Once more, going back to last night, when the Daleks appeared and actually ask the Doctor to save them, my eyes widened and my expression was fairly contorted in disbelief. The Daleks don’t ask for help. They don’t need to, they are Daleks. They have no concept of beauty, they have no concept of fear, they are hate machines bent on killing whatever gets in their way. I’m all for the evolution of characters and monsters when it’s obvious that the same old tactics aren’t working for the umpteenth time, but there has to be a logical reason behind it. The Daleks don’t need their mortal enemy to take care of an insane asylum for them. Especially one that they would never create in a million years. You aren’t up to snuff, you are dead. I sat there trying to rationalize a reason why they would keep such creatures around. I surmised that something like those Daleks would be a good distraction for other plans. However, as I was reminded last night, it isn’t my job to write this stuff, it’s theirs. This goes back into the evolution making sense thing, if it doesn’t, then it shouldn’t happen. They had the one Dalek moment where one feared and apparently mutated upon Rose Tyler touching its casing in the episode “Dalek”. I gave credence to that only because it was a sole survivor that went through Rassilon knows what before landing on Earth. I’d love to know what, but there you have it. One inferior Dalek that would’ve died in any other circumstance. Legion of Daleks do this, no… No, I don’t think so.

Oswin was a great character. Why she was made a Dalek to begin with is still not overly clear to me. They knew she was a genius and so they mutated her, but she was so smart that she learned to hack their systems. She was also clearly not in her right mind because she couldn’t handle the fact they turned her into a Dalek. Seriously though, it didn’t take me long to deduce that was going to be the case. I tried not to believe it, but there it was. They did what they’ve done with the Cybermen in previous episodes. She was able to hack the entire Dalek network and make the Daleks forget. I realize it was for this reason that the Daleks wanted the Doctor to deal with them. However, the truly weird part to me is that a la Return of the Jedi, the force field generator on the planet has to be turned off down on there, because the Daleks aren’t smart enough to devise a way to turn it off themselves and bombard it. They are the superior beings, by their stand point. Their intellect is bar none, and they can’t do this thing? I can take from this that somehow and some way that Oswin’s control was detected previous to this and they were too afraid to get near there for fear that she would do something to them? This would be a really fun story if I didn’t understand a thing about the Daleks. It’s like watching the FOX Doctor Who movie. It doesn’t make a damn bit of sense to the Daleks when you know what one is.

Skaro’s appearance shocked me as well. From what I was to understand the planet was burned to ash and set inside the time lock so that it would never return. Now, I’m not going to go overboard on this, because that planet has a bad habit of showing up time and again after its destruction. All I can say is that it’s another one of those rule things that seems to shift. Didn’t much understand the need for a huge Dalek statue either. Daleks don’t give into vanity and there shouldn’t have been anything human enough on that planet to have need of a demoralizing site like that. Not that they would need it considering they would likely have Daleks ON the planet to begin with.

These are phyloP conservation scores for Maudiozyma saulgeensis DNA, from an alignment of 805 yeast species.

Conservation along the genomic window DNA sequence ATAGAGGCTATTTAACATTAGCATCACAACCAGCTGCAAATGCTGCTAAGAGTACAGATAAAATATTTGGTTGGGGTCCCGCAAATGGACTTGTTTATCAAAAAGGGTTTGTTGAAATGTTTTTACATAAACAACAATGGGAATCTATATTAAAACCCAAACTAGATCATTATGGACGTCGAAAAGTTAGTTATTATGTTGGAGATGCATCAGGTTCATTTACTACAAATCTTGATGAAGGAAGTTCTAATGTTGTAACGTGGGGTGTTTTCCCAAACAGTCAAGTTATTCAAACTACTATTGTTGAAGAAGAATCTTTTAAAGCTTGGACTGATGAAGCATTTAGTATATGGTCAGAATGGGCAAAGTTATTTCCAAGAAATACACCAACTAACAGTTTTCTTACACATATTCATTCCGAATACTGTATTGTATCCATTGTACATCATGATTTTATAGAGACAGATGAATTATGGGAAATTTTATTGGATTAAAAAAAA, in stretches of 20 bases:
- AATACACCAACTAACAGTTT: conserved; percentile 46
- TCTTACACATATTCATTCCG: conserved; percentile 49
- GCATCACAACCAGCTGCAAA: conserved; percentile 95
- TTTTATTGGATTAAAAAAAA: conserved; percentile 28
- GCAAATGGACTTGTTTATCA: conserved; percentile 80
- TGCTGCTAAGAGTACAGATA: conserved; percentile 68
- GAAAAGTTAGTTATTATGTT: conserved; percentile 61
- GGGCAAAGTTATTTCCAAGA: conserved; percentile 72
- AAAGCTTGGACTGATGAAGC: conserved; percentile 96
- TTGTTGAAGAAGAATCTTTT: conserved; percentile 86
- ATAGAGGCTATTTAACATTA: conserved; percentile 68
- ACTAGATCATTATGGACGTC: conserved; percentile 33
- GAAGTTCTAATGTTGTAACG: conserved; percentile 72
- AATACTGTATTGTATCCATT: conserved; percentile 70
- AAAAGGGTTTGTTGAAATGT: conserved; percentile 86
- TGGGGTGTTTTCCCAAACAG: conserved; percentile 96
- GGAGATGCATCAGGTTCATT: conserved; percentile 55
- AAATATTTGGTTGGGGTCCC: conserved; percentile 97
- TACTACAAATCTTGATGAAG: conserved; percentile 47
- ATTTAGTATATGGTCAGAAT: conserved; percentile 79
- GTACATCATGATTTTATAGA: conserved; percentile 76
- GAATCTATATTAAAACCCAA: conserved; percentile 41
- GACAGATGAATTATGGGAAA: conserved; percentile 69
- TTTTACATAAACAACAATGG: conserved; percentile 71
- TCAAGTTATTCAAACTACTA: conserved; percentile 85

There’s much more I could say to this, but it comes down to one real point with me; disappointment. I know that the people on the show understand the characters and monsters of the universe, but they continually show a disregard for that in order to create something that they feel will fit the current mold of television. In some cases it comes across like a CW drama vs. the Doctor. There’s enough there to make it seem like Doctor Who, but the constant reminders of Rory and Amy’s relationship gets old after a fashion. It hurts to say that, because I like both characters. It took me awhile to warm up to Rory, but when I saw his devotion to Amy at the end of Matt Smith’s first season, I was sold on the character. However, it comes up at the most inopportune times. It wasn’t time to start a shouting match when you’re in the middle of that much danger! Especially when the Daleks may hear you and you won’t have to worry about the conversion process that you might already be suffering.

What’s further disappointing is that Moffat himself has said that:

“a television series which embraces both the ideas of parallel universes and the concept of changing time can’t have a continuity error – it’s impossible for Doctor Who to get it wrong, because we can just say ‘he changed time – it’s a time ripple from the Time War'”

If I take this at face value, it’s a sloppy way of saying that they can change things on a constant basis and call it right.  To me, it undermines the Doctor’s efforts entirely.  I could take it as a joke, as he was trying to get a few laughs from the crowd.  However, it’s been made plainly clear that this is a belief that has stuck with them through the show.   If you want a return to classics, then put the war to rest and allow the man the chance to explore and enjoy. Moffat’s episodes previous to his running Doctor Who made me love his writing style. Since taking over, when dealing with bigger things, I tend to feel less enthused by the season. I hope this changes, but I fear that if it does it will be in the wrong direction. To me, it comes across for new fans of the series vs. those of us who tend to like the older. I’m with Troy, in that I wish they would hand the reigns over to Big Finish and allow them to tell the story of the Doctor and undo a great many things that have been put into place. If only sonic screwdrivers were magic wands….